Belarus’ foreign policy
Yury Tsarik considers how and why Belarusian-Russian relations have hit a new low
March saw a shift of accents in the work of the government and media in Belarus. Excessive attention to tensions in Belarus-Russia relations in January-February was replaced by an emphasis on domestic and economic policies. However, these accents turned out to be mostly negatively colored as well.
In February 2019, Belarusian leadership paid increased attention to the issues of information security.
Belarus’s ongoing drive to cautiously normalize relations with the West has raised concerns from Russian military intelligence...
Arseny Sivitsky, Director of the Center for Strategic and Foreign Policy Studies, participated in the “Big Conversation with the President” of Republic of Belarus Alexander Lukashenko — meeting with representatives of general public, expert community, Belarusian and foreign mass media.
Yuri Tsarik contends that relations between Russia and Belarus may have reached an “integration impasse,” but there were at least a few constructive results from February’s bilateral talks in Sochi.
The Kremlin’s concerns about maintaining Belarus within its geopolitical sphere of influence have been mounting as of late
Belarus further tightens control over its domestic political field. Without Russia’s support, the outlook for its economy is gloomy. Meanwhile, the standoff with Moscow switches from open to positional.
Four sacks of potatoes and a piece of lard were the Christmas gifts president Lukashenko brought for his meeting with Putin on December 29.
In December, the tensions of the past years in relations between Russia and Belarus entered a new stage growing into an open conflict. The Kremlin openly declared its ambitions of integrating Belarus. It conditioned discounts for oil and gas on deeper integration between Russia and Belarus within the Union State.
Despite recent concerns from some security analysts that a new Military Doctrine of the Union State of Russia and Belarus will include provisions for the establishment of a Russian military base on Belarusian soil...
Parliamentary and presidential election campaigns are about to start in Belarus, so the authorities continue to “tighten the screws” in the domestic political field and bank on new appointments to the key positions.
Four key scenarios for the further development of bilateral relations
The entire country is gradually focusing on the upcoming presidential election. The entire government and bureaucracy, the 2019 budget, and even international relations are all being used to polish up Aliaksandr Lukashenka’s image.
Numerous trade, financial and information conflicts between longtime allies Belarus and Russia came to what seems to be a very smooth resolution at bilateral summit on 12 October 2018
Within the given period the relations between Belarus and Russia have become a source of mostly negative news.
Visitors to Minsk National Airport, the main air-hub in Belarus, might be surprised to hear public announcements in Chinese echoing through the arrivals hall.
The trade wars with Russia and the Moscow’s desire to limit the use of the European raw materials which are “under sanctions” can cost Belarus not only profits but also the trust of the Western partners.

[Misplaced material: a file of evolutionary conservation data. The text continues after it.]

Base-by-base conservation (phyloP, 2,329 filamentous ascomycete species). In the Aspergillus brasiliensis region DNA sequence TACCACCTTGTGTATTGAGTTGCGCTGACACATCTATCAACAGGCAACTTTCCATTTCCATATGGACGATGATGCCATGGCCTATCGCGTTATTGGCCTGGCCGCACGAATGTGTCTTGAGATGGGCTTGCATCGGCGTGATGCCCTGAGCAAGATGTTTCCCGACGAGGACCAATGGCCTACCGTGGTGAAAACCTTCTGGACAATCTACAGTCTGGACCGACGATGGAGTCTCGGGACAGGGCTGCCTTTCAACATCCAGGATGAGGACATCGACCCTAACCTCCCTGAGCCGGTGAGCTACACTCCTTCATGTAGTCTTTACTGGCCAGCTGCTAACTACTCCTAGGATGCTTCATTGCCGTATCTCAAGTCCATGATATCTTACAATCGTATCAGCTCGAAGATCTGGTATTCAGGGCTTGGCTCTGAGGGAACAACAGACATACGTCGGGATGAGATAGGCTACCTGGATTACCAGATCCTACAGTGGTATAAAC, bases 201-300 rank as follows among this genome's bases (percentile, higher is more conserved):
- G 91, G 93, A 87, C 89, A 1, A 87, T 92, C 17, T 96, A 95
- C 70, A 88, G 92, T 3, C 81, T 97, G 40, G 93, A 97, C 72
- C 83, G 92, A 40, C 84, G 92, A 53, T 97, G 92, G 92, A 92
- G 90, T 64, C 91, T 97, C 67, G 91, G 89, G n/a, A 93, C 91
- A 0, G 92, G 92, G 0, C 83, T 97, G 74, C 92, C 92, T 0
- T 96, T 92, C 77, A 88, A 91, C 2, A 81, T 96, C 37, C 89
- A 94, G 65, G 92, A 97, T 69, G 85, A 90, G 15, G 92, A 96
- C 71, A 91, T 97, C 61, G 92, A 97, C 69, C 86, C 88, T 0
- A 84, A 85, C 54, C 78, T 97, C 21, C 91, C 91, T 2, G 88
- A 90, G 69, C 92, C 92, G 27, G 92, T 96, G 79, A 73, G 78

Russian actions toward Belarus since 2015 show that Moscow is no longer pursuing the “union deal” it had established with Minsk earlier and instead has placed its bets on the forced integration of its western neighbor into a Russian-dominated state, according to Arseny Sivitsky
Belarus authorities began preparations for the presidential and parliamentary elections and tried to ease the protest mood with the financial methods. In foreign policy, the trend of balancing between Russian, European, and Chinese directions is still preserved.
The Republic of Belarus has been a full-fledged member of the Organization for Security and Co-operation in Europe (OSCE) since 30 January 1992
Arseny Sivitski, Director of Center for Strategic and Foreign Policy Studies contributed to the Bertelsmann Stiftung’s Transformation Index 2018 “Democracy under Pressure: Polarization and Repression Are Increasing Worldwide”.
Today European security in general and conventional arms control more specifically remain topics for specialists
Despite the President Lukashenko’s absence at the Eastern Partnership summit in Brussels, Belarus set an ambitious goal of signing a fundamental agreement with the EU already in the nearest future
When a soldier died on one of its military bases, this situation again drew attention to the contradictions among the security forces of Belarus.
On 27 October 2017, Russia’s Attorney General, Yuri Chaika, met his Belarusian counterpart, Vladimir Konyuk, to discuss joint measures to tackle drug trafficking in the two countries
While the joint Russian-Belarussian military exercises Zapad 2017 ended on Sept. 20, Russia’s desire to keep the pressure on former Soviet republics continues
Some positive dynamics in the Belarusian economy allowed its authorities to flirt with the country’s population and get more points preparing for the future elections. Meanwhile in its foreign policy, despite Belarus demonstrating its ally obligations for the coming military drills, it is still under the Kremlin’s pressure
Last Monday, April 3, Lukashenko and Putin met in Saint Petersburg to overcome their controversies. After the meeting they announced that all problems and conflicts will be solved within the next weeks